A mutation in the enzyme LRRK2 plays a significant role in five to ten percent of hereditary Morbus Parkinson. Five research teams from the University of California in San Diego, the Goethe University Frankfurt and the University of Konstanz want to understand how mutations in the LRRK2 gene trigger Parkinson’s disease and to identify potential target sites for future drug treatment. The project is spearheaded by Professor Samara Reck-Peterson from the University of California in San Diego. At the University of Konstanz, a team around Professor Florian Stengel at the Department of Biology will be responsible for identifying the cellular interaction partners of LRRK2. The US-American initiative “Aligning Science Across Parkinson’s” supports this project with around 6 million euros (7.2 million dollars).
LRRK2- enzyme blocks transport processes in cells
In the early 2000s, it was discovered that the enzyme LRRK2 is mutated in many Parkinson’s patients and plays a significant role in five to ten percent of hereditary Morbus Parkinson and between one and five percent of its spontaneous form. LRRK2 is a phosphatase and is far more active than normal in the brain cells of Parkinson’s patients, leading to blocked transport processes in the cell. Many inhibitors against the LRRK2 enzyme have already been tested in the past, but they are not sufficiently effective or their side-effects are too severe.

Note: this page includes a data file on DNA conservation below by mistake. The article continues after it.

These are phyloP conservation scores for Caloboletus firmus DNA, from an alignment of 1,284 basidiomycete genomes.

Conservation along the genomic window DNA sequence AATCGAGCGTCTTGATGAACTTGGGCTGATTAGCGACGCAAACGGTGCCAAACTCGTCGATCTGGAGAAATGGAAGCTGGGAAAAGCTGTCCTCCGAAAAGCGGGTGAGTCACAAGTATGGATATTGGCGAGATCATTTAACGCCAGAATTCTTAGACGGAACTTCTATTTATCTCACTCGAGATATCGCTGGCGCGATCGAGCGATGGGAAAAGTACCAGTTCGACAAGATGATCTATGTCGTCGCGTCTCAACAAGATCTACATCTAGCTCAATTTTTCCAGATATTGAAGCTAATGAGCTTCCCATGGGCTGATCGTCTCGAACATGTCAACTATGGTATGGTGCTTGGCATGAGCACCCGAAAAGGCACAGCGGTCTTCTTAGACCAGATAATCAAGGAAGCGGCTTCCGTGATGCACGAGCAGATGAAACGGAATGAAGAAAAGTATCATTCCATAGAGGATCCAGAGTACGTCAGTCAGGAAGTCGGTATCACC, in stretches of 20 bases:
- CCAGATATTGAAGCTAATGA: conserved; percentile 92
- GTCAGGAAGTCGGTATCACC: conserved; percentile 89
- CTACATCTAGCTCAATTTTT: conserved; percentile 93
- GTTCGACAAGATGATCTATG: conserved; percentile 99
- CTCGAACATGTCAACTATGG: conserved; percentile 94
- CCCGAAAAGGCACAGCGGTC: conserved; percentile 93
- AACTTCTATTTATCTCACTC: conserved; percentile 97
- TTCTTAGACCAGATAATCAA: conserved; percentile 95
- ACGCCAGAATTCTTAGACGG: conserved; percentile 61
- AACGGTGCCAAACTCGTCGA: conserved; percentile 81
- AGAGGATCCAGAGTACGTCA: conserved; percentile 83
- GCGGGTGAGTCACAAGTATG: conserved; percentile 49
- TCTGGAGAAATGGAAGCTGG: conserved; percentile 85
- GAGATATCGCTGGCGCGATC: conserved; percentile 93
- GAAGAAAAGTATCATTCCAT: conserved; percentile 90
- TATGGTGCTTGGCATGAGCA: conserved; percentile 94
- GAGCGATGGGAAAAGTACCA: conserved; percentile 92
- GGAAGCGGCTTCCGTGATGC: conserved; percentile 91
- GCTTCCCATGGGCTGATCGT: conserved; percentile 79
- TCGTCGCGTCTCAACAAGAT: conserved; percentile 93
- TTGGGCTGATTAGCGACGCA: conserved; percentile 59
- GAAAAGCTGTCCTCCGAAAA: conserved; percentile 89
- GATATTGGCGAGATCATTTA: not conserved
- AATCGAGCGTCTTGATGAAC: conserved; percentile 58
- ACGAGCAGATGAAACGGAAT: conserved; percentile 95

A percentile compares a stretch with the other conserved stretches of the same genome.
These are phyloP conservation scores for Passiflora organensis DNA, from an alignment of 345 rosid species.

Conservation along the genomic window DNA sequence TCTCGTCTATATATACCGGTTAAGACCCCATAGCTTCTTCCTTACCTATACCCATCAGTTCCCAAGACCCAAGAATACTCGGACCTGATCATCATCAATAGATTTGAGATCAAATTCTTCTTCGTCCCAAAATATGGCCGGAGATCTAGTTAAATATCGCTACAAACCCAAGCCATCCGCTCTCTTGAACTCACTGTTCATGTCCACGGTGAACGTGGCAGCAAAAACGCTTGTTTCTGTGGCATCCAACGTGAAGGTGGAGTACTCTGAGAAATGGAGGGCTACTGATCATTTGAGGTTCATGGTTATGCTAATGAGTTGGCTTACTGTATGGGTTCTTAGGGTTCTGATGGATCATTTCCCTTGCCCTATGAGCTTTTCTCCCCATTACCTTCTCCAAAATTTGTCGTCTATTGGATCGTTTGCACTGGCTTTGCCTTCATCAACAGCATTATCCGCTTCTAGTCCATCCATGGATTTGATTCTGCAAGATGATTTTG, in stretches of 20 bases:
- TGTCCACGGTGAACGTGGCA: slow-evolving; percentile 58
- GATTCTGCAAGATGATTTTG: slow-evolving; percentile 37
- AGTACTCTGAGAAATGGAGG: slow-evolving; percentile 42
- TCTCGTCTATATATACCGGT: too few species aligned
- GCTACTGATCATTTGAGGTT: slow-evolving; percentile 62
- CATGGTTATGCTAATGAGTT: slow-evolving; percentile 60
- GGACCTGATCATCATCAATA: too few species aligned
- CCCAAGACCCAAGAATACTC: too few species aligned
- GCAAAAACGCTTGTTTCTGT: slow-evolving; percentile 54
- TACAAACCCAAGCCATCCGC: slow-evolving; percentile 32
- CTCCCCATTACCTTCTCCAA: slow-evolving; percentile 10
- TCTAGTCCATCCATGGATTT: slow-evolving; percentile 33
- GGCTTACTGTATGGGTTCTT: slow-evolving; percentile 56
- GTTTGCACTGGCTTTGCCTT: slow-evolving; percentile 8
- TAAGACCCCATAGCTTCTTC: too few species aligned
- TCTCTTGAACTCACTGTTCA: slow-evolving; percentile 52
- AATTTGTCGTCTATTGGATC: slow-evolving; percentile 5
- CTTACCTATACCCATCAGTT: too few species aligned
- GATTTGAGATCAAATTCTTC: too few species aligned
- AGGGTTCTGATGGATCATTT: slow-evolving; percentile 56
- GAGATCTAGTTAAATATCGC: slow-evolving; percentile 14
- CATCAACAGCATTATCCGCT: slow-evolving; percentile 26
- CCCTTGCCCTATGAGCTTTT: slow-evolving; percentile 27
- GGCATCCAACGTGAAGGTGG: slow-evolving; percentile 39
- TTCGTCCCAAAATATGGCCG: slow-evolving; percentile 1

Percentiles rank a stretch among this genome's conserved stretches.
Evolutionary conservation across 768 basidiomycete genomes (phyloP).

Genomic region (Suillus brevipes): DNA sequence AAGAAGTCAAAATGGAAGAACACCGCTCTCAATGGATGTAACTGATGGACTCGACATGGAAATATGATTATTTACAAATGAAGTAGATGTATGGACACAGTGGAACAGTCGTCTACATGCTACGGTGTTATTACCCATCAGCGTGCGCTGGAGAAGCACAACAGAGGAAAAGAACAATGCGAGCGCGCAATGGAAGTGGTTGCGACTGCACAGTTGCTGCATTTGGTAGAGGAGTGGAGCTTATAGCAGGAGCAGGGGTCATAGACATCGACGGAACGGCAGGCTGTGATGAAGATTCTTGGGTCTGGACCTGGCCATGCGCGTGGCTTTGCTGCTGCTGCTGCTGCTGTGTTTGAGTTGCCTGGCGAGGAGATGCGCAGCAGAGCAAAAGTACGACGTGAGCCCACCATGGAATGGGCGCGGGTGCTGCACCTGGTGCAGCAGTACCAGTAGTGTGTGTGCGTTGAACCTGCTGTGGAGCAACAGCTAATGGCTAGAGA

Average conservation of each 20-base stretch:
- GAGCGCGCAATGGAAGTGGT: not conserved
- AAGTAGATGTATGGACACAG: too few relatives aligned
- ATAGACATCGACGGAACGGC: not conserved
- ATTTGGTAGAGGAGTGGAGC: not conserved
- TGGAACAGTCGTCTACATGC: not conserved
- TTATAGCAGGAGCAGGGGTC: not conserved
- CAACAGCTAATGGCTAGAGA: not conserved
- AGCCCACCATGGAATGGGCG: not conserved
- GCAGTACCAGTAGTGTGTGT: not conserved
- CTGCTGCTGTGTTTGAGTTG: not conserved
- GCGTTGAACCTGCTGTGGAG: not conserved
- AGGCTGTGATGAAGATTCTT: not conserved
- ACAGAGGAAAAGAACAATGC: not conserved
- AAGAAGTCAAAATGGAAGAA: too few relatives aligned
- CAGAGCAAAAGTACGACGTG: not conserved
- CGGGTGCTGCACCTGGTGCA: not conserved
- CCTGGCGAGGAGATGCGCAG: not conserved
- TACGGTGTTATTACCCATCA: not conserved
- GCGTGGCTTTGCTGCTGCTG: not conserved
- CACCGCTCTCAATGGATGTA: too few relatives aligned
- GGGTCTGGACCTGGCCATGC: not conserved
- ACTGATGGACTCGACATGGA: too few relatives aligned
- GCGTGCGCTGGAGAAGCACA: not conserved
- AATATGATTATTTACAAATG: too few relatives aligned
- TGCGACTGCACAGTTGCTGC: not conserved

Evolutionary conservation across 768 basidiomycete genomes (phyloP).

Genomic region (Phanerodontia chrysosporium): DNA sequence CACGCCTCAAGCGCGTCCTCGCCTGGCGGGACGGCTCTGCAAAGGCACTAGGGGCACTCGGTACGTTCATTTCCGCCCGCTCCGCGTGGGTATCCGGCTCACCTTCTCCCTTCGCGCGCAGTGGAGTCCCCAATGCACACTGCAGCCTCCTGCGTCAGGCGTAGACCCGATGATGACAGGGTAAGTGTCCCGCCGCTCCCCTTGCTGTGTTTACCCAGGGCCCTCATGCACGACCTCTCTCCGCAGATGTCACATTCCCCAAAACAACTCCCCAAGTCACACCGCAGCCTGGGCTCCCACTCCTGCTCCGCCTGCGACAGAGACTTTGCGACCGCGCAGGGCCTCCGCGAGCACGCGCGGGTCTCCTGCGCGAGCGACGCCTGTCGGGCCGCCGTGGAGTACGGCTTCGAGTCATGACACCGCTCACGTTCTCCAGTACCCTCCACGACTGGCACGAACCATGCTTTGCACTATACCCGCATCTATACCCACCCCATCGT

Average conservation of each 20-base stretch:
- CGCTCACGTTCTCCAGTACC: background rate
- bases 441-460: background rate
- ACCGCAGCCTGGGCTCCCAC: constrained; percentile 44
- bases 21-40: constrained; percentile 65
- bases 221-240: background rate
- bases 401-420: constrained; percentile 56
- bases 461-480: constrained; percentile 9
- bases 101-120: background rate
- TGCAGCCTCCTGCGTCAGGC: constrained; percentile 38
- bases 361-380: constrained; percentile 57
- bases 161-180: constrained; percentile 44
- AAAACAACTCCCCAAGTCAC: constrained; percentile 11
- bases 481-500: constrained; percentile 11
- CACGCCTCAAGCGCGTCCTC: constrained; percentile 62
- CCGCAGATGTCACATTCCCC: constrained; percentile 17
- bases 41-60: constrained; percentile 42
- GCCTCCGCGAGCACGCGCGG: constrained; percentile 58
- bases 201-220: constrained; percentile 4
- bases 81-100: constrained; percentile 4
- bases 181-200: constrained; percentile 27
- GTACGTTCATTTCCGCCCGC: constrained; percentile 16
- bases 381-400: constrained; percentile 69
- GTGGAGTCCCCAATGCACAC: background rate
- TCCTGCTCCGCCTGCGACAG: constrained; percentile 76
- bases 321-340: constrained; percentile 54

Funded by the “Aligning Science Across Parkinson’s”-Initiative
The Aligning Science Across Parkinson’s Initiative, implemented through the Michael J. Fox Foundation, whose role is the support of basic research, financially supports the project. Around 1 million euros will fund research at the University of Konstanz.
The team around co-project manager Florian Stengel, Professor for Cellular Proteostasis at the University of Konstanz, aims to identify the cellular interaction partners of LRRK2 using mass spectrometry-based proteomics. The biologist explains: “In this way, we will be able to complete our picture of the cellular role of LRRK2 and hopefully contribute to the development of a drug against this form of Morbus Parkinson in the future.”
At Goethe University Frankfurt, co-project manager Stefan Knapp, Professor for Pharmaceutical Chemistry, will develop chemical probes to localize and study LRRK2 in cells and produce recombinant LRRK2 variants that will help to understand their three-dimensional structure. Stefan Knapp: “By comparing LRRK2 mutations in Parkinson’s patients with normal LRRK2, we want to find out which tasks LRRK2 fulfils in the cell, how the enzyme moves and changes within the cell, and how the mutated form of LRRK2 contributes to nerve cells dying off”.
- German-American project partnership with the participation of the University of Konstanz investigates the most frequently mutated gene in the hereditary form of Parkinson’s disease
- Basis for the development of a specific drug
- The US-American “Aligning Science Across Parkinson’s” (ASAP)-Initiative funds the project with 7.2 million dollars, which corresponds to around 6.1 million euros
- Around 1 million euros for research at the University of Konstanz
- Co-project manager at the University of Konstanz is Florian Stengel, Professor for Cellular Proteostasis at the Department of Biology